Eight years ago, author Bruce Pascoe wrote about his Aboriginality — and how it felt being attacked by Andrew Bolt for “deciding to be black”. With Pascoe’s identity again being debated, the piece has resurfaced. Here is an edited extract.
I am one of Andrew Bolt’s disappointments. I didn’t know I had offended him until a friend sent me a copy of the column in which I was pilloried by Bolt for deciding to be black.
People expect me to be outraged but my inclination is to wish I could have a yarn with Bolt over a beer. Except he doesn’t drink beer, I’m told, just good red wine. Sad, the impasse we have just because histamines play havoc with my arthritis.
I can see Bolt’s point, and the frustration of many Australians when pale people identify with an Aboriginal heritage. The people he attacked for this crime, however, had an unfortunate thing in common: their credentials were impeccable.
Any good reporter could pick up the phone and talk to their mothers about their Aboriginality until the chooks go to roost.
If I had been part of the group who took Bolt to court for impugning their heritage, he would have had a field day. My mother’s dead, and even if she had been alive she knew precious little about her heritage.
He would have found that my cousin had discovered the woman we thought was our Aboriginal ancestor was, in fact, born in England.
Having got that far, I hope he would have delved deeper and found that both my mother’s and father’s families had an Aboriginal connection. I was amazed to find that the families knew each other in Tasmania years before my father met my mother at a Melbourne Baptist church.
But was it an accident? The two families lived close to each other in Melbourne, in the same street in Tassie, and had Aboriginal neighbours in both places. Aborigines signed as witnesses to their weddings, and various members of the families went back and forth across Bass Strait to marry back into the other family, including some first cousins.
I’m sure Bolt would find it fascinating. It mirrors the turbulence of postcolonial Australia and explains why so many Australian families have a black connection. Why should I deny them, I would plead; they fascinate me, the very nature of their survival is heroism in a cardigan.
My great-grandfather died two streets from where I lived and I never heard anyone in my family mention his name. His mother had a traditional Aboriginal name. Aren’t you intrigued by that, Andrew?
I’m not saying people whispered ancient secrets in my ear or passed on sacred knowledge; what I was told amounts to a bald analysis of Australian history and society, and the injunction to watch and listen to the land, to respect the fact that we do not command the earth.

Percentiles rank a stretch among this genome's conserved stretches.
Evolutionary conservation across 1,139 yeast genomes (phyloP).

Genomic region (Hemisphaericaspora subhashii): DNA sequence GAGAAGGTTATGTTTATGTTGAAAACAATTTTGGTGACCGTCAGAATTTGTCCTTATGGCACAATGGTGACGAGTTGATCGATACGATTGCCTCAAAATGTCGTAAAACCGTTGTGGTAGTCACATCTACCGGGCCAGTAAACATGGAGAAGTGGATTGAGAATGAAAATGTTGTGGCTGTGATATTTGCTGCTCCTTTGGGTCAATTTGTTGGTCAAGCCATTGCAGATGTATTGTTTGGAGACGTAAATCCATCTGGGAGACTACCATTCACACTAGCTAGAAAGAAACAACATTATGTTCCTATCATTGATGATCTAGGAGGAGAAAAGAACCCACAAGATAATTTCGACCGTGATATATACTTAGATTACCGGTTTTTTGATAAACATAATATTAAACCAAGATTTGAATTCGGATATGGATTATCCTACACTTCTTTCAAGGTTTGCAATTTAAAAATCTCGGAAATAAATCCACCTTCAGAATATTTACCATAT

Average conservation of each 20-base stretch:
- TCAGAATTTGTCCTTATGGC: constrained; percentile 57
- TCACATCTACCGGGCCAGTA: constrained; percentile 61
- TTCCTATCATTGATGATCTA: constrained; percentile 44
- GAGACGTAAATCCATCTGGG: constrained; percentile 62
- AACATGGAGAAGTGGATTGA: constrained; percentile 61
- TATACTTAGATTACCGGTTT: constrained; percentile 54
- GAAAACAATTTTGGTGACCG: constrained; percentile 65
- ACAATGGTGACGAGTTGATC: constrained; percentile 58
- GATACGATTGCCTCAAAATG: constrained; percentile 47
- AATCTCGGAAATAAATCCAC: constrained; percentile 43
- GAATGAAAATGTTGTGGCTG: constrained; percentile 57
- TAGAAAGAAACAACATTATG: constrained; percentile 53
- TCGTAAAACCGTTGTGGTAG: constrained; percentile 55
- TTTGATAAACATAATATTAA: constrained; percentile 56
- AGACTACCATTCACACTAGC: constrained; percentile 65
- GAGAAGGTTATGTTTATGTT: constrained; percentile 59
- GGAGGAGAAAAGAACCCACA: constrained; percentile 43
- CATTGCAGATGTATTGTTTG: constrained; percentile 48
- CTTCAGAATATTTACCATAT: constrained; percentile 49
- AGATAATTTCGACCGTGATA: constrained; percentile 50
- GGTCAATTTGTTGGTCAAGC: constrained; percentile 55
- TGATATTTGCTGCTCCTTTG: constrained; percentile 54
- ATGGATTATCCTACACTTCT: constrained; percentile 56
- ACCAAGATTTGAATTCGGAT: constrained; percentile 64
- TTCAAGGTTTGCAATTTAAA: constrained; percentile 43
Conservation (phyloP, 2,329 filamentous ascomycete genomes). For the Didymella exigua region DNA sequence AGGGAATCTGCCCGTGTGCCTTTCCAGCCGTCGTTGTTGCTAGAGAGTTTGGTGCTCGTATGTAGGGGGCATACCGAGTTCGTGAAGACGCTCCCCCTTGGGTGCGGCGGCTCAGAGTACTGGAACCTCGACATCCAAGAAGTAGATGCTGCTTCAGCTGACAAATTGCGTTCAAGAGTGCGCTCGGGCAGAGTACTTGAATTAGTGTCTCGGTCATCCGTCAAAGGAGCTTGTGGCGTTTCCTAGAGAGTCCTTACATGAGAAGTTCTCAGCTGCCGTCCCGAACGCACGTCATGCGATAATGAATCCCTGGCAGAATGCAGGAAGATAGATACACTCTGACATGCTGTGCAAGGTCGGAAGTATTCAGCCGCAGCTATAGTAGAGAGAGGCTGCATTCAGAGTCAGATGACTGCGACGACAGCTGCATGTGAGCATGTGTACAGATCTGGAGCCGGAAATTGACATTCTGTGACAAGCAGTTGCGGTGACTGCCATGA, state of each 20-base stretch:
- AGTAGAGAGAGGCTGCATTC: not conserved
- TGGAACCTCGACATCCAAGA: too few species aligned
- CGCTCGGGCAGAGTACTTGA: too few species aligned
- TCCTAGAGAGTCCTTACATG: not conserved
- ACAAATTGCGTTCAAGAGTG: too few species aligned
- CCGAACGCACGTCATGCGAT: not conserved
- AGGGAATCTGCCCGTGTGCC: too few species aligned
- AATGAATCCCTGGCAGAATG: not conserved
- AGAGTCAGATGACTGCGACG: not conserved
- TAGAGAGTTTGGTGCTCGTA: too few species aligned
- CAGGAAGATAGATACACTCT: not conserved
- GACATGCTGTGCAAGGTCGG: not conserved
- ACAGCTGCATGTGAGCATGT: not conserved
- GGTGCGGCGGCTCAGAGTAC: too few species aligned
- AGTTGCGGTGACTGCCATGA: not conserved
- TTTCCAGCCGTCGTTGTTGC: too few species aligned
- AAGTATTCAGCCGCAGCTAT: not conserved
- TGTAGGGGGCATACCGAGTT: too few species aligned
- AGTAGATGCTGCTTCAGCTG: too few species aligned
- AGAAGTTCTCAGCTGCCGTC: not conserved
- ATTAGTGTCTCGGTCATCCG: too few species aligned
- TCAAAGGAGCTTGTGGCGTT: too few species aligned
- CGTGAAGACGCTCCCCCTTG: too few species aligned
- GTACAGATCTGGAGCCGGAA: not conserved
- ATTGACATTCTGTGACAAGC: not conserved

I’d like to explain to Bolt that my mother told me the same thing and I’m not sure if that is Aboriginal thought or just her general modest decency.
My insight into Aboriginal Australia is as abbreviated as my heritage has allowed. It is as if I have been led at night to a hill overlooking country I have never seen.
I am blindfolded but at dawn the cloth is removed and I am asked to open my eyes for one second, any longer and I will be killed, and then asked to describe that country.
An impression is what you would get in that second. Detail? Very little. You would be left with a feeling of the country’s nature and for the rest of your life you would be searching the span of a second’s memory.
An impression – a shallow base from which to lecture others, a humble heritage. Humility was always valued in our family, beyond wealth or influence, and you don’t shake those legacies easily.
I had to learn my Aboriginal history and I had to learn Aboriginal etiquette by making mistakes. It has not been a painless journey filled with the excitement of acceptance and inculcation into the mysteries of a secret society.
I reckon Bolt and I would have a terrific yarn. He came from Holland as a child and learned to be an outsider, too. I reckon I’d be fascinated by his childhood, how he coped as an alien.
But I’d be impatient to tell him how I was perplexed by my father’s mild acceptance of my discoveries. I’m sure Bolt would want the same question answered that I do: why had no one but a rogue uncle spoken of this before?
Obviously someone, or several people, had been covering tracks, but my father’s affirming nod to me after I’d spoken about our Aboriginality on ABC Radio hit me for six.
I’d left him listening to the radio in my Volkswagen as Terry Lane and I did the live-to-air. Terry had a way of getting guests to confide.
That’s journalism, Andrew!
This is an edited extract from a piece originally published in Griffith Review #36: What is Australia For? in May 2012. The essay was republished in Salt: Selected Stories and Essays by Bruce Pascoe (Black Inc, 2019, p73)